Credit: Karina de Souza Costa

After my PhD defense, one of my thesis reviewers offered me the opportunity to join a project in epidemiology, asking: “Would you like to contribute to the eradication of infectious diseases through mathematical modeling?”

At that time, I was deeply immersed in the field of bifurcation theory, where my research focused on finding solutions to physical systems governed by partial differential equations, particularly those that generate intricate symmetrical patterns. Transitioning to epidemiological modeling was a risk. The prospect of playing a role in eradicating infectious diseases felt both daunting and exhilarating. However, the undeniable potential impact of developing mathematical tools for this purpose motivated me. Moreover, as a Black woman from an upper-middle-income country, navigating the male-dominated field of mathematics while balancing motherhood, I understood the importance of this opportunity. I accepted the invitation.

Mathematical models offer a versatile toolkit for understanding the dynamics of pathogen emergence and transmission within populations. Based on epidemiological and clinical assumptions, these models provide invaluable insights into the quantitative and qualitative behavior of disease spread. They play a crucial role in advancing understanding and identifying targeted interventions to alleviate the disease burden on populations. Undoubtedly, their utility is widely recognized in the health sector, empowering public health authorities and policymakers to make informed decisions and ultimately bolstering efforts to safeguard public health and well-being.

Despite this, mathematical models can yield unsatisfactory results when they fail to consider population heterogeneity. This may include overlooking differences in disease acquisition risks among individuals, inadequate model parameterization that does not account for local characteristics and uncertainties, and lack of sufficient local data inputs. An ongoing challenge is how to use a model to generate solutions that are tailored to local environmental and socioeconomic health conditions — which is required to deliver precision health solutions.

To overcome this barrier, new methodologies were needed, including innovative data analysis techniques and the inclusion in mathematical models of metrics that account for both observed and unobserved heterogeneity among individuals. Mathematical modelers believe that these approaches can enhance accuracy and predictive capabilities.

Developing these new models required me to face my second career turning point, when I joined the Centre for Data and Knowledge Integration for Health (CIDACS) research team. Located in Salvador, Bahia, Brazil, CIDACS happens to be just a 20-minute walk from Bairro da Paz, a ‘favela’ (slum) where I was raised. At CIDACS, I gained valuable insight into the development of the 100 Million Brazilians Cohort — a groundbreaking dataset derived from administrative records. This dataset, when integrated with clinical patient data, has the potential to reveal factors influencing individual infection frequencies and offers the opportunity to explore various conditions (such as socioeconomic status, climate and nutrition) that may shape an individual’s risk factors for specific diseases.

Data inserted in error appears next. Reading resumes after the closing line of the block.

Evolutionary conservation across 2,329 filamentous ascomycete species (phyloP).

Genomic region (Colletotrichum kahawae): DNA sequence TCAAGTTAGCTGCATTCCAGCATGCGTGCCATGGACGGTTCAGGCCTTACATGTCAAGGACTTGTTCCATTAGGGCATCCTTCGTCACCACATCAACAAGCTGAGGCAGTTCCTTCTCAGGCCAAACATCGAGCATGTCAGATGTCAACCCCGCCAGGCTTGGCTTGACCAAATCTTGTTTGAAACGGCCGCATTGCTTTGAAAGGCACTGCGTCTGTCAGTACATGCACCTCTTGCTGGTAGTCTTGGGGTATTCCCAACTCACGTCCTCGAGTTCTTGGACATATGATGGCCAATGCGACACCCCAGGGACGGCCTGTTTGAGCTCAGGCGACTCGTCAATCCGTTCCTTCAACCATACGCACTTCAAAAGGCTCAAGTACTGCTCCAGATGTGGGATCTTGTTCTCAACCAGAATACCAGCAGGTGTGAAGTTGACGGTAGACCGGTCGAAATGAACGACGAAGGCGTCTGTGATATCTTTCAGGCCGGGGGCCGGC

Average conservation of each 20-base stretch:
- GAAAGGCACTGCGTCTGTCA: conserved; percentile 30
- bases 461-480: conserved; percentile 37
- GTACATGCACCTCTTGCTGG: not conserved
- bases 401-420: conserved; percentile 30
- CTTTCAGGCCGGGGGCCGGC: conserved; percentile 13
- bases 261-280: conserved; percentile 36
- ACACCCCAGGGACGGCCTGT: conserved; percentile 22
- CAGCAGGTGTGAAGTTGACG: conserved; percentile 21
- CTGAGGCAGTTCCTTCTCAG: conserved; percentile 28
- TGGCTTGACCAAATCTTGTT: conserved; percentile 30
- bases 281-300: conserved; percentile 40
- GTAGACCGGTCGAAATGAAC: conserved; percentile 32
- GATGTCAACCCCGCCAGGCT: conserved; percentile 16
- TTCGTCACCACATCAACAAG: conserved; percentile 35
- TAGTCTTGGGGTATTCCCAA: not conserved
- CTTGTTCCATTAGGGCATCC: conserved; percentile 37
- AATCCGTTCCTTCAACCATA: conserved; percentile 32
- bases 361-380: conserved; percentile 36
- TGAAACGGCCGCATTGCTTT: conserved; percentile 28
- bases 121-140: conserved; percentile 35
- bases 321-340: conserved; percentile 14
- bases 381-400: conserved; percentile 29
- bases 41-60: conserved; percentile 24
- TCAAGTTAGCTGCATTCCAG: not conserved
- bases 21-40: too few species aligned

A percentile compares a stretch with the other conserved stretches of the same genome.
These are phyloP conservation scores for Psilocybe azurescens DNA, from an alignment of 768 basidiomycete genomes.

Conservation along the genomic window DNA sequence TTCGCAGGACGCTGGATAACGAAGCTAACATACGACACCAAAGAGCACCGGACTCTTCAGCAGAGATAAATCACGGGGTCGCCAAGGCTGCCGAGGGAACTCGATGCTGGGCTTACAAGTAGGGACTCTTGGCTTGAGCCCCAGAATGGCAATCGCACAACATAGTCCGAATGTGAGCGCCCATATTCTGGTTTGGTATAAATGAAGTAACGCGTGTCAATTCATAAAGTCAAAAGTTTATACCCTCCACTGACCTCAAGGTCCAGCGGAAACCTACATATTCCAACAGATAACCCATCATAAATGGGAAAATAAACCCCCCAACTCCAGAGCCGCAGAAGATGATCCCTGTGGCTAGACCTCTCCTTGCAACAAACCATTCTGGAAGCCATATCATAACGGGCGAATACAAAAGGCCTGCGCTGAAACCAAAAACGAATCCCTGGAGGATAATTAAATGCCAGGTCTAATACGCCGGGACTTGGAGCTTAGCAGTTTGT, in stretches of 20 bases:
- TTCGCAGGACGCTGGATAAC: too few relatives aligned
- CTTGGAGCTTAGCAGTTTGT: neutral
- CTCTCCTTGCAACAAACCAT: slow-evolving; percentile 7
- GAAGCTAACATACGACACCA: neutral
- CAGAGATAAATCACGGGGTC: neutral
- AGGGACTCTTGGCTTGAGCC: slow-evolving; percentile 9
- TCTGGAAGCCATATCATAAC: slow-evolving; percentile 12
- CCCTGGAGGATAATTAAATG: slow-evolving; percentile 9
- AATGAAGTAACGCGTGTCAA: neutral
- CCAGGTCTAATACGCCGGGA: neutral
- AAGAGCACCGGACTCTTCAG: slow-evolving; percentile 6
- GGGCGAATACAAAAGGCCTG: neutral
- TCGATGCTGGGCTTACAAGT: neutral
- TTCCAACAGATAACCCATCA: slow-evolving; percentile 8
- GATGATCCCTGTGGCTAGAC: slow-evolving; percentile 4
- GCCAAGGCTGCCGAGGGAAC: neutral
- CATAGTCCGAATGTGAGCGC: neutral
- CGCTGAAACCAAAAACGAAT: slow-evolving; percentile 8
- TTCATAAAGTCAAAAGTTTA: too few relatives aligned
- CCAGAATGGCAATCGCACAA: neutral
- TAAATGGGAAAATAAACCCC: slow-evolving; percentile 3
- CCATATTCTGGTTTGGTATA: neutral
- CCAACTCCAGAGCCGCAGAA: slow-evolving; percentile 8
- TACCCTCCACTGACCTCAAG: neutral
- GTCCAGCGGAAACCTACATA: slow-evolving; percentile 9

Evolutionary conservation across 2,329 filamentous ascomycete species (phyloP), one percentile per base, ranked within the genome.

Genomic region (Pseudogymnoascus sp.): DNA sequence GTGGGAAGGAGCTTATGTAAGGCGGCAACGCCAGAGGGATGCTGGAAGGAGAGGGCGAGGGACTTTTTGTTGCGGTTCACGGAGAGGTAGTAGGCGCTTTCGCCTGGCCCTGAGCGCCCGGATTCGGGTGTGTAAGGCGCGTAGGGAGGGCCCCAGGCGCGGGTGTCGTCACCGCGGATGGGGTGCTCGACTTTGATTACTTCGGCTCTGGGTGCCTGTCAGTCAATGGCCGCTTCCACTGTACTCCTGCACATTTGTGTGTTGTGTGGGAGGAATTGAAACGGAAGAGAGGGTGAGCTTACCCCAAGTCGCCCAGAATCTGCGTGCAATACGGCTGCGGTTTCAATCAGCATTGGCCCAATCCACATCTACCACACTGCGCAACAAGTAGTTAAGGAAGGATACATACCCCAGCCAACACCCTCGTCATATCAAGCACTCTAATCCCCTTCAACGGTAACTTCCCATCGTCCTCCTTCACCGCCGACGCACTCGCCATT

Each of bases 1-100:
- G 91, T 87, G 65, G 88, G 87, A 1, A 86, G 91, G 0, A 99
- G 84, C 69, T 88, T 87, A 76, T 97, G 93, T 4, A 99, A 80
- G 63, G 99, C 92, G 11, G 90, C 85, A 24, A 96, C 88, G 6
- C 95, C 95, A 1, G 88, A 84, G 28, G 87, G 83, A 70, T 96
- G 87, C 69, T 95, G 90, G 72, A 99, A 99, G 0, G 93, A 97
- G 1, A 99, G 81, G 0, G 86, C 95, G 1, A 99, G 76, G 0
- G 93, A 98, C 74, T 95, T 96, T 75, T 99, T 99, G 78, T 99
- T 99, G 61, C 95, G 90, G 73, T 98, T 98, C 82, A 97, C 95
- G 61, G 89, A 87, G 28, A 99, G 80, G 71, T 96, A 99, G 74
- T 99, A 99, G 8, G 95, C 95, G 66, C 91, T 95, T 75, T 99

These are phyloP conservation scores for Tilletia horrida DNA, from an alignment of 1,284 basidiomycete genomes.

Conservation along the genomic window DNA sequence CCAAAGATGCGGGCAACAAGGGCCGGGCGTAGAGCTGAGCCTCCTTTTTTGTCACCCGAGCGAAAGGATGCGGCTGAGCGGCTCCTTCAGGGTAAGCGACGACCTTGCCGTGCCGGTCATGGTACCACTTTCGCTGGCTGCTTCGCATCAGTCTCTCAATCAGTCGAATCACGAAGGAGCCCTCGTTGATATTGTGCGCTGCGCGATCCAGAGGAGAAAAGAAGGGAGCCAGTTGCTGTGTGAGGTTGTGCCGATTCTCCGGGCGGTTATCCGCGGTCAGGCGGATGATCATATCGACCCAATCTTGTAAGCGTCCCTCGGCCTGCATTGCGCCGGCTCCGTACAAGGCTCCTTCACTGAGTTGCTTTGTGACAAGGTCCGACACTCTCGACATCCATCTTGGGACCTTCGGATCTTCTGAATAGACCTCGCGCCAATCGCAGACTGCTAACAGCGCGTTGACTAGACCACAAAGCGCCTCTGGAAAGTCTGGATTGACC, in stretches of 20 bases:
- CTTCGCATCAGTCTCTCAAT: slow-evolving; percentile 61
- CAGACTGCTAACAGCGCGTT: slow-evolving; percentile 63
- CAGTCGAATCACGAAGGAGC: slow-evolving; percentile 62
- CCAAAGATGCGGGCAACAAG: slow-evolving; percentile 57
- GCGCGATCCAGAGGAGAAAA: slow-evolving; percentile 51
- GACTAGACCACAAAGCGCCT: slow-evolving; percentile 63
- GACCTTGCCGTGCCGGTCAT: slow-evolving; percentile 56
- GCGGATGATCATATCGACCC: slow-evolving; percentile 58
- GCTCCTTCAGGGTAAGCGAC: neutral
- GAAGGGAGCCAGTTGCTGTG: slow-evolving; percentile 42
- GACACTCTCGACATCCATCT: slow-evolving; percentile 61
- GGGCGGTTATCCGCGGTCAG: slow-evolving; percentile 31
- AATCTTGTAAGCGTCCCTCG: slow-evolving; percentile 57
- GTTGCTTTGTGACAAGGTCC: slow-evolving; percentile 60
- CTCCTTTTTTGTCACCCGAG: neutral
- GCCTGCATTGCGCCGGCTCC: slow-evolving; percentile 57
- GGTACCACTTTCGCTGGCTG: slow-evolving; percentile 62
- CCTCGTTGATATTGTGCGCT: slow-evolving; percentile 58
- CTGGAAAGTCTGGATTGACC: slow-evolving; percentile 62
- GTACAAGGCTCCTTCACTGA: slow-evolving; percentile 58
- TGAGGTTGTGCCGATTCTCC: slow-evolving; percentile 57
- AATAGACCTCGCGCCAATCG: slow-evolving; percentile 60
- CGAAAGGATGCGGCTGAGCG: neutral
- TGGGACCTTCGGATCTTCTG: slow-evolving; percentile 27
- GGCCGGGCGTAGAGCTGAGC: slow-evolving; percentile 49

The 100 Million Brazilians Cohort was established to evaluate the effects of governmental policies, especially social protection policies, on health outcomes. This cohort comprises individuals eligible for governmental benefits registered in the Unified Registry for Social Programs (CadUnico) database. With over 131 million people registered as of 2018, the cohort encompasses approximately half of Brazil’s population, making it one of the largest population cohorts globally. Several administrative databases are linked to this baseline to facilitate studies, providing comprehensive individual information on health, education, housing programs, bioclimatic conditions and other aspects of the Brazilian population.

Numerous studies have used data from the entire cohort or sub-cohorts within it. Examples include research on the impact of Zika virus circulation in Brazil, which provided insights into improving diagnostics for newborns affected by congenital Zika syndrome; the effects of governmental policies on the detection and control of tuberculosis and leprosy; and the impact of suicide on vulnerable populations. More recently, studies have explored possible relationships between extreme climate events and health outcomes in this population.

I still face challenges in fully harnessing the potential of the cohort at hand. First, I aim to properly characterize emergent patterns from individual behaviors and interactions, which is crucial for obtaining insightful metrics and parameter values, needed to accurately reconstruct the dynamics of individuals in this population. Second, financial support is essential for advancing this field, a need I would like to highlight through conceptual findings published within the scientific community.

Nevertheless, the potential for reusing cohort data offers many research opportunities across diverse fields. Using this wealth of data allows researchers to explore complex relationships and uncover previously unseen patterns within the population, shedding light on how social determinants affect vulnerable populations. This data provides a unique opportunity to advance precision health initiatives through the development of sophisticated mathematical models, which was my primary aim upon joining CIDACS. By incorporating a comprehensive understanding of population heterogeneity, these models can provide more accurate predictions and reliable targeted interventions, ultimately leading to disease prevention and elimination.